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Vaping: A Safe or Dangerous Alternative to Smoking?

July 02, 2018

E-cigarettes are the most common tobacco product used by today’s youth. In 2016, two million middle and high school students in the U.S. said they had used e-cigarettes in the past 60 days. But it’s not just a youth habit. In 2014,12.6 percent of adults had tried an e-cigarette, with 3.7 percent of adults using e-cigarettes regularly.

Is vaping a safer alternative than regular cigarettes, or does it present the same — or different — health hazards?

In 2016, two million middle and high school students in the U.S. said they had used e-cigarettes in the past 60 days.


What Is Vaping?

Vaping, the inhaling and exhaling of vapors from e-cigarettes, is growing in popularity among American youths and adults. E-cigarettes are comprised of a rechargeable lithium battery, an atomizer, a cartridge with nicotine, flavoring and other chemicals, an LED light and a sensor. The battery powers the atomizer, which heats the cartridge, releasing the nicotine and other chemicals that are inhaled and exhaled from the device. The sensor activates the LED light to simulate a burning cigarette.

E-cigarettes still contain nicotine, an ingredient in regular cigarettes, but instead of the usual cigarette smoke, the vapor in the e-cigarette takes on the flavor and smell that is in the cartridge, which is often a popular fruit flavor.

Because e-cigarettes don’t emit the usual cloud of smoke, some users mistakenly believe vaping isn’t harmful. While e-cigarettes may not contain tobacco, they do contain a key ingredient in tobacco — nicotine. Nicotine is an addictive substance that acts as a stimulant and can increase heart rate, blood pressure and activity in the intestines.

Questionable Benefits for E-Cigarettes?


While vaping doesn’t involve ingesting tobacco, smokers are still ingesting nicotine and other chemicals. For regular smokers who want a substitute as they try to quit, vaping may be a useful transition, as long as the smokers completely switch from regular cigarettes and do not combine their use. But concerns remain. The FDA has not approved e-cigarettes as a means to stop smoking. What’s more, the Centers for Disease Control and Prevention (CDC) says e-cigarettes are not safe for youth,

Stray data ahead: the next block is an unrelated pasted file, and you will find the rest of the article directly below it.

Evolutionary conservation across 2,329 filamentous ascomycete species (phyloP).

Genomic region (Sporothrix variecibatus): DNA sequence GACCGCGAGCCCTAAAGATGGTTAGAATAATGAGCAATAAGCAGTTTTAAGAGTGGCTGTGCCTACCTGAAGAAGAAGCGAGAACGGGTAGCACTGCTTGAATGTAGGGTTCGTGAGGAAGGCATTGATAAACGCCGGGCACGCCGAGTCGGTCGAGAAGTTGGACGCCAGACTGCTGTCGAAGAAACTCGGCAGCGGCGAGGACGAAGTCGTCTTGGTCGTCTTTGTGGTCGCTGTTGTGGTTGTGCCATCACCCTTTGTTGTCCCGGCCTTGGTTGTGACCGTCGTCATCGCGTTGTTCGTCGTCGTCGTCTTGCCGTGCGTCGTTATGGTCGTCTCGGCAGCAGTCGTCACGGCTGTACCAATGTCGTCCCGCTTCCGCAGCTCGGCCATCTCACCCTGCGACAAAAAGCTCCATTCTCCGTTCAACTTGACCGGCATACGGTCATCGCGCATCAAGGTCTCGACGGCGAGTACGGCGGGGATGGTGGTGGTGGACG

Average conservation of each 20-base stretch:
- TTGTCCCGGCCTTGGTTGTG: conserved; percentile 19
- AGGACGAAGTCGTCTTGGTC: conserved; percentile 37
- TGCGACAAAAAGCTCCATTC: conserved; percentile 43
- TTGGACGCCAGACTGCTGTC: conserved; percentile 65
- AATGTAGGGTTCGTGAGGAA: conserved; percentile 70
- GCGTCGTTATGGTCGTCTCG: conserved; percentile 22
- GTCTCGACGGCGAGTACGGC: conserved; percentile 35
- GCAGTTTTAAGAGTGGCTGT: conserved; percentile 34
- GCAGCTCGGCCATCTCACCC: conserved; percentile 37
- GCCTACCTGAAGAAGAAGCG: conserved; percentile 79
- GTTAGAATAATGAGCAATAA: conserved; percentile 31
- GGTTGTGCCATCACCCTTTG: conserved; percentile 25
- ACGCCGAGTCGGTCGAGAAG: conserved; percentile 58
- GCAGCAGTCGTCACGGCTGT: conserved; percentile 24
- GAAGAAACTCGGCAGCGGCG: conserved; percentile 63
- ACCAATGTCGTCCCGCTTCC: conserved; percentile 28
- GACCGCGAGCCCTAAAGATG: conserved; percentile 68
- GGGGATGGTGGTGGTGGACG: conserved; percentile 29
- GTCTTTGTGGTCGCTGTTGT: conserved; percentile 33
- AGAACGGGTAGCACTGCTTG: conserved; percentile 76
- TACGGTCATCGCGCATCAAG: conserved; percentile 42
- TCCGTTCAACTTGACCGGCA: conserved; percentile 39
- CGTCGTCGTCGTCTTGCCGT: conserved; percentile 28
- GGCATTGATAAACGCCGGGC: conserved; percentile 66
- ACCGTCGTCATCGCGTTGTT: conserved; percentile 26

young adults, pregnant women or anyone who isn’t using a tobacco product.

Researchers also question if vaping actually does help people quit smoking regular cigarettes. In contrast, they say it may be the other way around. The National Institute on Drug Abuse found that teens who vaped were more likely to start smoking regular cigarettes than teens who didn’t vape.

Side Effects of E-Cigarettes

In addition to addiction and the intake of chemicals and nicotine, e-cigarettes have triggered other health issues. Although a rare case, a teenager developed “wet lung” (or hypersensitivity pneumonitis) and acute respiratory distress syndrome after vaping for only three weeks. Although she was previously healthy, she quickly developed a cough, difficulty breathing and chest pain. She was intubated and fluid was removed from her lungs as part of her successful treatment.

Additionally, explosions in the battery of the e-cigarettes have led to nearly 200 injuries and recently, the death of a Florida man.  

Bottom Line on Vaping

A recent study by the National Academies of Sciences Engineering and Medicine found that although e-cigarettes may be harmful, they are less harmful than conventional cigarettes. While they might help adults quit smoking, they may encourage youth to start smoking.

For youth and adults, a rule of thumb with vaping is if you don’t currently smoke or vape, now is not the time to start.

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